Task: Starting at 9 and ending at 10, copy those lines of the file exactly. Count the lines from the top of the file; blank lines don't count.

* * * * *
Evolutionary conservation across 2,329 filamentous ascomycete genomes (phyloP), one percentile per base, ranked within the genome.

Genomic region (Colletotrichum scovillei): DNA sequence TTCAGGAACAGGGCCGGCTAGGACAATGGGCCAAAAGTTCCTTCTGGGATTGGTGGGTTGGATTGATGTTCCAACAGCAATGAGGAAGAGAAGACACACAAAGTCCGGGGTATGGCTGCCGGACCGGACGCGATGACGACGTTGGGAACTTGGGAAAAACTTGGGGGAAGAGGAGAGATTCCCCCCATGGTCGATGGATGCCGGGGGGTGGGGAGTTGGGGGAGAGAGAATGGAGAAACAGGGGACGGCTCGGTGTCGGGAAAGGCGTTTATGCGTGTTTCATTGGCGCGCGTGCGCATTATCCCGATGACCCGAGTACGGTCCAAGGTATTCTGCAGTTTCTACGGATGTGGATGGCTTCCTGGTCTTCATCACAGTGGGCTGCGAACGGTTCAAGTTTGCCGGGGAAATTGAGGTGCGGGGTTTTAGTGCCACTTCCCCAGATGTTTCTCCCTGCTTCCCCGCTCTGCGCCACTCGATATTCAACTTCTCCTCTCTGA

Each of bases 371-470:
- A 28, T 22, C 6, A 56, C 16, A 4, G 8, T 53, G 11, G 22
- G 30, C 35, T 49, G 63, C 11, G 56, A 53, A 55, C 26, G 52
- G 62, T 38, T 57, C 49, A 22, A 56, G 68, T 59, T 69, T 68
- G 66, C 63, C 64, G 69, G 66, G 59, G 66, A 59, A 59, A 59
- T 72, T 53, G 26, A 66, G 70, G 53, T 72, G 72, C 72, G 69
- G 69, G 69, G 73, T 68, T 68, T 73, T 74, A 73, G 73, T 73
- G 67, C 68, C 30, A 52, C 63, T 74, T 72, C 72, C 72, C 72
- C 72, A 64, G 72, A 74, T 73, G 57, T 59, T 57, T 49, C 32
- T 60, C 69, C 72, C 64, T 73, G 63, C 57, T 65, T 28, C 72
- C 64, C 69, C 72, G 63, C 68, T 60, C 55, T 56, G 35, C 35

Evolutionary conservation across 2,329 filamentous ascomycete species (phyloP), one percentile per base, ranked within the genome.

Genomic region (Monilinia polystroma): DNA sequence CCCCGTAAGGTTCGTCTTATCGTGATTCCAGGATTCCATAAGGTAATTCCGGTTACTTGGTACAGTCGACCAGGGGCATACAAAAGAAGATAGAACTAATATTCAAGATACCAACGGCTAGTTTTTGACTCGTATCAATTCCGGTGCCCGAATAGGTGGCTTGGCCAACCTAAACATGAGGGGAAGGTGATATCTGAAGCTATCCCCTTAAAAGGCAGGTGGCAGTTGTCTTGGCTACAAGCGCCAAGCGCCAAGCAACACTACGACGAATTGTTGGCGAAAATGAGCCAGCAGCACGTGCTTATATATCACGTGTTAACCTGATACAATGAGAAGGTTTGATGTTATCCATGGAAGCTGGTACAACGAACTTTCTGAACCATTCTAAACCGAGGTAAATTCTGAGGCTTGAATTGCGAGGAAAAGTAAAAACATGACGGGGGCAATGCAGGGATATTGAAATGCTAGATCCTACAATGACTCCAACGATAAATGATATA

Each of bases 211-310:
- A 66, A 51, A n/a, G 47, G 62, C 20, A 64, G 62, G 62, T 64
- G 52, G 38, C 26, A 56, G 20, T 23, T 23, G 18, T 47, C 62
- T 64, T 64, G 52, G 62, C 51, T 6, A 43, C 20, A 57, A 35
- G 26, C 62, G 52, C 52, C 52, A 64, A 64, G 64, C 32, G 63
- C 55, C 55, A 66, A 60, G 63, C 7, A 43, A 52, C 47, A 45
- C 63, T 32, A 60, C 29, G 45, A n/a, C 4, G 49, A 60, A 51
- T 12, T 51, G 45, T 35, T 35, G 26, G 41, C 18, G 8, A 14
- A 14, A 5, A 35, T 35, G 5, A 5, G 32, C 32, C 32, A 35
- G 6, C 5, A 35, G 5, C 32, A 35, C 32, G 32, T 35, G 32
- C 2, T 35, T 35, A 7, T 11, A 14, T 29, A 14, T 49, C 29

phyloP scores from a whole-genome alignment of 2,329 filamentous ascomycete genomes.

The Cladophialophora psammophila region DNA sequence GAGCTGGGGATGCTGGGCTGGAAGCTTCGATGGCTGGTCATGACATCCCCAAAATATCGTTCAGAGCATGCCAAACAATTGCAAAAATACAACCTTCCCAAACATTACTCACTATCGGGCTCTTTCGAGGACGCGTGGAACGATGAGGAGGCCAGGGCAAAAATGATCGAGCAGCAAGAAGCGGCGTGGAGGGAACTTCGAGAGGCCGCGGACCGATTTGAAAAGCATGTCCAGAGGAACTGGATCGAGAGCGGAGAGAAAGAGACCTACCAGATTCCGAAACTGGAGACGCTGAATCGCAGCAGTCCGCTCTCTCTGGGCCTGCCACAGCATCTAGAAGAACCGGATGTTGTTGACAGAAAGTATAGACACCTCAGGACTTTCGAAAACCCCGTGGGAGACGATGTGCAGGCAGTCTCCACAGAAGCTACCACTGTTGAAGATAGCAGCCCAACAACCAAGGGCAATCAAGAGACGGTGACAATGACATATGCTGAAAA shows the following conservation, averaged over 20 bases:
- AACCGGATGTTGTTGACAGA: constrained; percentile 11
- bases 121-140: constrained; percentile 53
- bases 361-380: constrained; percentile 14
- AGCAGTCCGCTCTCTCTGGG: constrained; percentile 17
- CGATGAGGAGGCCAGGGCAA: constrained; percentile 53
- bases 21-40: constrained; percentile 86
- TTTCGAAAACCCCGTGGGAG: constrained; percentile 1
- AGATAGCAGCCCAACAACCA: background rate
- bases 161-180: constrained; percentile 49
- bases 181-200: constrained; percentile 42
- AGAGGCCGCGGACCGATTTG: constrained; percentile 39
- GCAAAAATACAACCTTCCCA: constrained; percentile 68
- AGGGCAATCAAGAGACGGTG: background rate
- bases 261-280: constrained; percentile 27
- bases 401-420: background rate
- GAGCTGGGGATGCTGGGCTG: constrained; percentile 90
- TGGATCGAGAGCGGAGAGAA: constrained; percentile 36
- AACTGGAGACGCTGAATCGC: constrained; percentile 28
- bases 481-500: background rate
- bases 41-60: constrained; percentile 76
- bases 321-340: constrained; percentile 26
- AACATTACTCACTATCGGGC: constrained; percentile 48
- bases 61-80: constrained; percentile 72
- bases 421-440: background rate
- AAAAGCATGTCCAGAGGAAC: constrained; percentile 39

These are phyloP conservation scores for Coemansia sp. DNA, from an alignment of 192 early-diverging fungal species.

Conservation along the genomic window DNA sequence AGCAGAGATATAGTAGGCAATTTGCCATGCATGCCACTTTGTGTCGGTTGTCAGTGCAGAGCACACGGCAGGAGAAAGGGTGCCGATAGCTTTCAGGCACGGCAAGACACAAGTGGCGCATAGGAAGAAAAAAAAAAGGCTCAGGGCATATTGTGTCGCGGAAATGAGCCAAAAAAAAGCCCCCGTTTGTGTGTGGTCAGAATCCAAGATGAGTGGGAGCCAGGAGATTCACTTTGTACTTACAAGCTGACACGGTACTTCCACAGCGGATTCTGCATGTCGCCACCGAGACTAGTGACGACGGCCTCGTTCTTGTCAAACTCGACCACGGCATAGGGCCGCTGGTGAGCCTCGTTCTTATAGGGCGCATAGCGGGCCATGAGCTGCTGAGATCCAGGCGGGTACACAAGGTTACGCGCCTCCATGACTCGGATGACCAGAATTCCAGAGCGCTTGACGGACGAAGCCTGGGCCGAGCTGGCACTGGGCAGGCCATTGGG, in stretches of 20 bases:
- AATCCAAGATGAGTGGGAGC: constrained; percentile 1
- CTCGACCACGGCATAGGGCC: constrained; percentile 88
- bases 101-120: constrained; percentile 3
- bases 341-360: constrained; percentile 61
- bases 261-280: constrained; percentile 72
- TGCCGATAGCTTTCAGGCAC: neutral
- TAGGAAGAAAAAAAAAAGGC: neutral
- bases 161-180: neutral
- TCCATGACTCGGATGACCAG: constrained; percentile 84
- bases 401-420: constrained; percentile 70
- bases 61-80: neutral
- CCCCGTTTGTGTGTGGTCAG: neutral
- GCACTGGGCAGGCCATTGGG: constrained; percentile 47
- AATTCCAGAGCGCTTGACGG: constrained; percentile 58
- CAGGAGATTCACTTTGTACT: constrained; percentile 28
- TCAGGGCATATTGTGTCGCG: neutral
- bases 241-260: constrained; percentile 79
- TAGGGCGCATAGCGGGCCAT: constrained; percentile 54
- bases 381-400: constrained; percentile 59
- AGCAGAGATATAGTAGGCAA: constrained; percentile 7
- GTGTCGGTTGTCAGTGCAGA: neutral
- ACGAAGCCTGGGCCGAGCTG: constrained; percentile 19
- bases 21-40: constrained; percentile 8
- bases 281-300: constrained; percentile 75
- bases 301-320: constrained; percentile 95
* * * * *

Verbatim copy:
- G 69, G 69, G 73, T 68, T 68, T 73, T 74, A 73, G 73, T 73
- G 67, C 68, C 30, A 52, C 63, T 74, T 72, C 72, C 72, C 72